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Endocrine, Metabolic & Immune Disorders - Drug Targets


ISSN (Print): 1871-5303
ISSN (Online): 2212-3873

Tetracyclines and Pulmonary Inflammation

Author(s): S. Rempe, J. M. Hayden, R. A. Robbins and J. C. Hoyt

Volume 7 , Issue 4 , 2007

Page: [232 - 236] Pages: 5

DOI: 10.2174/187153007782794344

Price: $65


Tetracycline and its derivatives, such as chlortetracycline, oxytetracycline, minocycline, doxycycline, methacycline and lymecycline, are naturally occurring or semi-synthetic polyketide compounds that exhibit a well known broadspectrum antibacterial activity that interferes with prokaryotic protein synthesis at the ribosome level. In addition to this well known antibacterial activity these compounds also exhibit a variety of additional, less well known properties. Among them are separate and distinct anti-inflammatory properties. Tetracycline and related compounds have been shown to be effective chemotherapeutic agents in a wide variety of chronic inflammatory diseases and conditions. These include periodontitis, rosacea, acne, auto-immune diseases such as rheumatoid arthritis and protection of the central nervous system against trauma and neurodegenerative diseases such as stroke, multiple sclerosis and Parkinson disease. Tetracycline and related compounds appear to be beneficial for treatment of several chronic inflammatory airway diseases. Among them are asthma, bronchiectasis, acute respiratory distress syndrome, chemical induced lung damage and cystic fibrosis. The clinical use of tetracycline-type drugs in treatment of chronic airway inflammation is becoming a topic of intense interest. Recent findings in this area have led to an understanding of the myriad physiological, cellular and molecular mechanisms of the inflammatory response and how this response may be controlled to limit damage to host cells and tissues. This review presents a brief summary of the recent research in the area of tetracycline and its derivatives in control of pulmonary inflammation.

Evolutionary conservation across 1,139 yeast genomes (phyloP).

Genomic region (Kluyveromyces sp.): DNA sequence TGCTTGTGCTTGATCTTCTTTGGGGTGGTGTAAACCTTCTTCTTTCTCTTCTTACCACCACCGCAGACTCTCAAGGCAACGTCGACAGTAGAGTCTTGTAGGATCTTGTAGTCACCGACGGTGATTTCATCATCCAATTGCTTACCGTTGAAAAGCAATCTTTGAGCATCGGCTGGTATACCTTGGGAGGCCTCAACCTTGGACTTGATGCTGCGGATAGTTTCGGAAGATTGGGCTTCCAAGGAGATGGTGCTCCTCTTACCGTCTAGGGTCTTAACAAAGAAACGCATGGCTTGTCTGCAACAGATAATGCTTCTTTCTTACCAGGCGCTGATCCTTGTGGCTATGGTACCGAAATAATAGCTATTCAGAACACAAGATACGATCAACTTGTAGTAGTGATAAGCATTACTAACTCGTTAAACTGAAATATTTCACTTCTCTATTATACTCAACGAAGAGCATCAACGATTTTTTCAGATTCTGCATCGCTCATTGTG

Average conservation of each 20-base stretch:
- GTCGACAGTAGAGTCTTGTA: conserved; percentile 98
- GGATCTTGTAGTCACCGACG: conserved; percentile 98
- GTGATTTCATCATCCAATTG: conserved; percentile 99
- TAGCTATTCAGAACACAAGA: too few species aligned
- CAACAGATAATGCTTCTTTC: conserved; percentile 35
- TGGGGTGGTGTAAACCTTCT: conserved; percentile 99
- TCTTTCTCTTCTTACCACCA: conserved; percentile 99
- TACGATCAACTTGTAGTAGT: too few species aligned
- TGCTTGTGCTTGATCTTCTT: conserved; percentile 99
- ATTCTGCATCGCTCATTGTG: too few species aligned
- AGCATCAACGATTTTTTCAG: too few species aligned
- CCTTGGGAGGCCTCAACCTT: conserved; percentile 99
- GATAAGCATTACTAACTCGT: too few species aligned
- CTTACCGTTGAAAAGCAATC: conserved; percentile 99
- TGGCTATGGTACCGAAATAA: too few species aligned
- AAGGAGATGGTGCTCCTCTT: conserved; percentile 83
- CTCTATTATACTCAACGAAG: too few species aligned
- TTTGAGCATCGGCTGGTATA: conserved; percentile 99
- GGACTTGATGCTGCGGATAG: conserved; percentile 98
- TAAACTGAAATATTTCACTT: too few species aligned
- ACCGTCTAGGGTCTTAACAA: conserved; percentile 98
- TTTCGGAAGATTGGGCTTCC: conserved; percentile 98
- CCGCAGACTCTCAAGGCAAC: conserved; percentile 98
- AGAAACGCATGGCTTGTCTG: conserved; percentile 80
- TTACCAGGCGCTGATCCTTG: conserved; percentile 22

Keywords: Tetracycline, doxycycline, lung, inflammation

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